Evolving toward layered logical networks

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Metro Networks

A shared language created by emerging standards will drive next-generation layered logical management systems.

JEAN LAWLIS, Astral Point Communications

In today's telecommunications market, the ability to manage a growing and increasingly diverse set of services is a competitive necessity. Service providers must move beyond current management solutions, which offer flat views of physical topologies and network equipment.

The movement toward layered logical approaches is gathering momentum with the emergence of industry standards that are creating a shared language for describing network capabilities and a new framework for sharing information and network control. Together, the standards and framework will enable a new generation of management systems capable of rapidly adapting to changing technology, new service concepts, and business partnerships.

By providing for standard interfaces and common infrastructures, the emerging specifications enable "loose coupling," which is a key principle of layered logical management. With previous management approaches, applications needing to share information were cemented together with expensive, customized software that enabled them to interoperate-but at a price. Making changes was a slow, expensive process. The benefits of new technology were only slowly realized; and profitable new services frequently were delayed for years. In contrast, loose coupling provides the ability to introduce changes and rapidly evolve both the underlying technology and the management applications.

Network technologies logically divide into layers based on the functions they provide, but questions remain on the best way to deploy and layer these technologies. Should Internet Protocol (IP) routers be connected via protected SONET connections over DWDM? Should ATM networks run directly over DWDM networks? Because technology evolves so quickly, the methods that work today may not work tomorrow. But one thing that will not change is the service provider's need for management systems that can abstract the right view of the network for the problem at hand.

For example, DWDM equipment operates at the physical layer, providing a physical channel for data to flow (a wavelength of light over a fiber). These wavelengths are used to connect a variety of equipment with sophisticated packet routing and switching, protection switching, and error detection and correction capabilities. When viewed at the optical (DWDM) layer, this equipment may physically look like a mesh network. When viewed at the SONET layer, it may logically look like interconnected rings. These differences are more than academic. For instance, when planning for new fiber capacity, viewing the DWDM network and its current wavelength utilization is meaningful. But if there is a fiber cut, service providers will need a different view to find out which services are affected and how. Logical layering implies appropriate views of underlying network resources, but it also implies more.Th 0106lwspr05f1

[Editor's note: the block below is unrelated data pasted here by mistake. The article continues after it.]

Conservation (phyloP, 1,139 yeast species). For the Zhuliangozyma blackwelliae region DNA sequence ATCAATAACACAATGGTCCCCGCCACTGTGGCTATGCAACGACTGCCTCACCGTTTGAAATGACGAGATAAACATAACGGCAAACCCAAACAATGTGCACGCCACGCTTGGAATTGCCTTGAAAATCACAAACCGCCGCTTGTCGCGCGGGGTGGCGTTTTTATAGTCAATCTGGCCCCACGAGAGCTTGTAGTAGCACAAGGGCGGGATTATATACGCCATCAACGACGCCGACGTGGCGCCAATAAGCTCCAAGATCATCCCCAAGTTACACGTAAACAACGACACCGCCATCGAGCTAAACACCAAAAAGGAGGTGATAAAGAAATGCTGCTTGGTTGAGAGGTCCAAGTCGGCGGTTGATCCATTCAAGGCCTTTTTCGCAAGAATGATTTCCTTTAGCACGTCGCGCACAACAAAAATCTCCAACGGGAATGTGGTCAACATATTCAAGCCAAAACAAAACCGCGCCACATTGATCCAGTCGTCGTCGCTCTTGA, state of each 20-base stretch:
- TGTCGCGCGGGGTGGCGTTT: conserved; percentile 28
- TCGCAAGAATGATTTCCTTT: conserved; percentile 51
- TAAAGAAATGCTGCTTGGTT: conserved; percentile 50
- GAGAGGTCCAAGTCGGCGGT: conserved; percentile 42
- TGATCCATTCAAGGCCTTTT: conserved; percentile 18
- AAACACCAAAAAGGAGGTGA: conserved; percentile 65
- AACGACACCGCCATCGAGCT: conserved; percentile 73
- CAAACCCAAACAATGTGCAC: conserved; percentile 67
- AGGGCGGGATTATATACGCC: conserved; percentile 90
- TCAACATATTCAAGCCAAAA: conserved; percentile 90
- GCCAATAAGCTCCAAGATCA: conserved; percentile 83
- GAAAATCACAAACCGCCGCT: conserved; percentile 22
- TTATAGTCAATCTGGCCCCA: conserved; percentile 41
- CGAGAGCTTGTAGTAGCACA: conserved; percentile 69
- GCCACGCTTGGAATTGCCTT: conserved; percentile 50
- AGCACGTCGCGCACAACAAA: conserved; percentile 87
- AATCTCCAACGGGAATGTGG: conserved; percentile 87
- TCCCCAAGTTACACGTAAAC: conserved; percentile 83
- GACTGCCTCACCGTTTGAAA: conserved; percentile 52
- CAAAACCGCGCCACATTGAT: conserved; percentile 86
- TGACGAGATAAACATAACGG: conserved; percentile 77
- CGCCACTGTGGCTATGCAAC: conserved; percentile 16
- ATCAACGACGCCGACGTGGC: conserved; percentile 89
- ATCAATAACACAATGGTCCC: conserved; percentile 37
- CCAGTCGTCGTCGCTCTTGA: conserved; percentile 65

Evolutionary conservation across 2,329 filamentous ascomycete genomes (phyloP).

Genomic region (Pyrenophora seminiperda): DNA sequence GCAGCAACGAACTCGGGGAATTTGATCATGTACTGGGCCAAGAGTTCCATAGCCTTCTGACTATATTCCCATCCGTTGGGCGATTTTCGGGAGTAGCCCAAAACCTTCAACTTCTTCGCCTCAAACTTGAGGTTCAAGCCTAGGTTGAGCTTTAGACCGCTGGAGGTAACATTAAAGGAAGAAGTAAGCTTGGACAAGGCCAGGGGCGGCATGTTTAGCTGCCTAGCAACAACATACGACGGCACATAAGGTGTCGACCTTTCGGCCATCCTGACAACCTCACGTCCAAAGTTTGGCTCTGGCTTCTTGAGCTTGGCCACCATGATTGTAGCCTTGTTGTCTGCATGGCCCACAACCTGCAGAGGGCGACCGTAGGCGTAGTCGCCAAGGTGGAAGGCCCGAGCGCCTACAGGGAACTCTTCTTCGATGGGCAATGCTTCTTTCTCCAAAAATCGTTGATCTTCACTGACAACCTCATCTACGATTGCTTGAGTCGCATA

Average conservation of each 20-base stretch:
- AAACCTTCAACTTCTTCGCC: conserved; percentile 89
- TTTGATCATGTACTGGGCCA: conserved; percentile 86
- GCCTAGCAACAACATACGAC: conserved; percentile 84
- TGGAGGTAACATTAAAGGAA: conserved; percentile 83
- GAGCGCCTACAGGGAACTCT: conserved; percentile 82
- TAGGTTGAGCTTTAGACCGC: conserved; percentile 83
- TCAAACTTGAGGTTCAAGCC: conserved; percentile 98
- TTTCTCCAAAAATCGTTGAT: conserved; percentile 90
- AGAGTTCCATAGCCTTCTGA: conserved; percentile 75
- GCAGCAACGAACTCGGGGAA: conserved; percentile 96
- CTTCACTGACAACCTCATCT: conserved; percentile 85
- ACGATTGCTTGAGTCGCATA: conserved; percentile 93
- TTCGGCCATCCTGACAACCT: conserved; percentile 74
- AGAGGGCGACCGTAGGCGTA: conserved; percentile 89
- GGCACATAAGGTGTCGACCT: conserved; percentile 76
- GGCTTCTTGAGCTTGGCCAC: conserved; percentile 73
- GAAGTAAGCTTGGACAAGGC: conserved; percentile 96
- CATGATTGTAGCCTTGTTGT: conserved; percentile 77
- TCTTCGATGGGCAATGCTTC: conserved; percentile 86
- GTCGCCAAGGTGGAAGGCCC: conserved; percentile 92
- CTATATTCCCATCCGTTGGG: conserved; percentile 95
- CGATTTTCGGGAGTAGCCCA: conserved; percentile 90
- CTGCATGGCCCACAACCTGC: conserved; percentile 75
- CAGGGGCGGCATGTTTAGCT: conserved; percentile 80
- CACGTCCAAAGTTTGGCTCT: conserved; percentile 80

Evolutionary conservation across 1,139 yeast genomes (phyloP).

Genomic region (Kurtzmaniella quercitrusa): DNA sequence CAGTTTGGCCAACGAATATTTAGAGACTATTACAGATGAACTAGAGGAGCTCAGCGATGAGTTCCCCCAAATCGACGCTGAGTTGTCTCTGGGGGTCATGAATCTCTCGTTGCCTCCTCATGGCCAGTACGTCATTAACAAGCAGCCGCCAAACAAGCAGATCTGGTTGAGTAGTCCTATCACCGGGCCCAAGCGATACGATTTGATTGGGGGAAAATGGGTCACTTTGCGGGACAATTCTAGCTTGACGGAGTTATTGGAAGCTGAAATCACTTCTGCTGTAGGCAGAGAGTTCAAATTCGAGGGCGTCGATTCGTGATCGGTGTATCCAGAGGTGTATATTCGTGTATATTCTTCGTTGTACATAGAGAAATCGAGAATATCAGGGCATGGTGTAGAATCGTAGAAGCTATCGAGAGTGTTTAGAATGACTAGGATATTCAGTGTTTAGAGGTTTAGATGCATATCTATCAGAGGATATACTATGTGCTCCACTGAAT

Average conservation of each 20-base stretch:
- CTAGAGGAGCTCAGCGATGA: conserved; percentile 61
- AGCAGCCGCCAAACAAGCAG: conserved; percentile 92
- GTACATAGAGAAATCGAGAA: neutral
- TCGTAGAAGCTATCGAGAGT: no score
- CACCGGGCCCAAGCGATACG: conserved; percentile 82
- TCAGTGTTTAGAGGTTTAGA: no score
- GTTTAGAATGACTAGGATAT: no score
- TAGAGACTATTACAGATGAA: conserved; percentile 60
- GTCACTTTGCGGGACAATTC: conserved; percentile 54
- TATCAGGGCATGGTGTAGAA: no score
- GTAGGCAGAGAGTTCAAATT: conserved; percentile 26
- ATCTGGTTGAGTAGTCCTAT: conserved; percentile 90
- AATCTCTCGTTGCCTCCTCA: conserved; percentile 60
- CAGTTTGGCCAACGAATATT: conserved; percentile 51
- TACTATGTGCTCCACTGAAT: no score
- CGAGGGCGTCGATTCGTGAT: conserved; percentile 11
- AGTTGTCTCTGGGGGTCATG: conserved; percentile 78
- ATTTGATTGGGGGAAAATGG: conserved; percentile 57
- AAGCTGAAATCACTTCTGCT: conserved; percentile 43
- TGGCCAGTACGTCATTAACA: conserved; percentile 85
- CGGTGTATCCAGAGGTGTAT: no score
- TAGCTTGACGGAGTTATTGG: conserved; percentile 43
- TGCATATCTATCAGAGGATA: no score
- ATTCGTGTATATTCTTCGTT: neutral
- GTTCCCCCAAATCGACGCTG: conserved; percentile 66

Figure 1. Telecommunications-management network layers logically separate out the higher-level service and business-oriented functions from the underlying network-oriented functions, offering a framework for exchange of information between logical layers.

The telecommunications-management network (TMN) hierarchy has been used as the basis for building telecommunications systems for 20 years. TMN provides a logical layering of functionality (see Figure 1). At the bottom of the TMN hierarchy is the physical network equipment and the native functions it needs to present to higher-level systems. Above that level is the element-management layer (EML), where element-management systems (EMSs) manage collections of network elements (NEs), monitoring their health, providing provisioning cap abilities, and storing data about NEs for analysis. The next layer is the network-management level; here the network-management systems (NMSs) take a network-wide view, create connections across the network, and analyze faults based on network behavior. Above that level are service- and business-management systems that handle customer and service information and functions such as creating and executing service orders or producing monthly bills. These systems are less concerned with the details of the underlying equipment. They do, however, need to interact with the underlying network through the lower-level systems to communicate accounting data collected by the NEs and create connections to support services. In TMN layering, every system receives only the data and control necessary for its tasks from the system below it in the hierarchy. Moving down the hierarchy, service-management information is abstracted out and moving up the hierarchy and network equipment information is abstracted out (see Figure 2). Th 0106lwspr05f2

Figure 2. Information needs are different at various layers in a telecommunications-management network (TMN) hierarchy. Only needed information is abstracted out at the interfaces at each layer. The need for customer information at the network-element layer is minimal. The need for detailed equipment information by a billing/revenue aggregation application at the business-management layer is nil.

TMN has served the telecom industry well, but changing technology is forcing management architectures to evolve and blurring the boundaries between TMN layers. One of the forces driving this evolution is the trend toward distributed systems taking on client/server roles. If a system has services to offer, it takes on the server role. If the same system is using services, it is a client of those services. The same system can perform multiple server roles and also be a client to multiple other servers. With the client/server model, when systems functioning at the business systems layer need the services of systems at the EML, the needed information no longer must go through two intervening systems. The business system can simply become a client to the EMS. Similarly, when two systems as the same level in the TMN hierarchy need to exchange information, the one providing the information becomes a server to the other (see Figure 3). Th Acf571c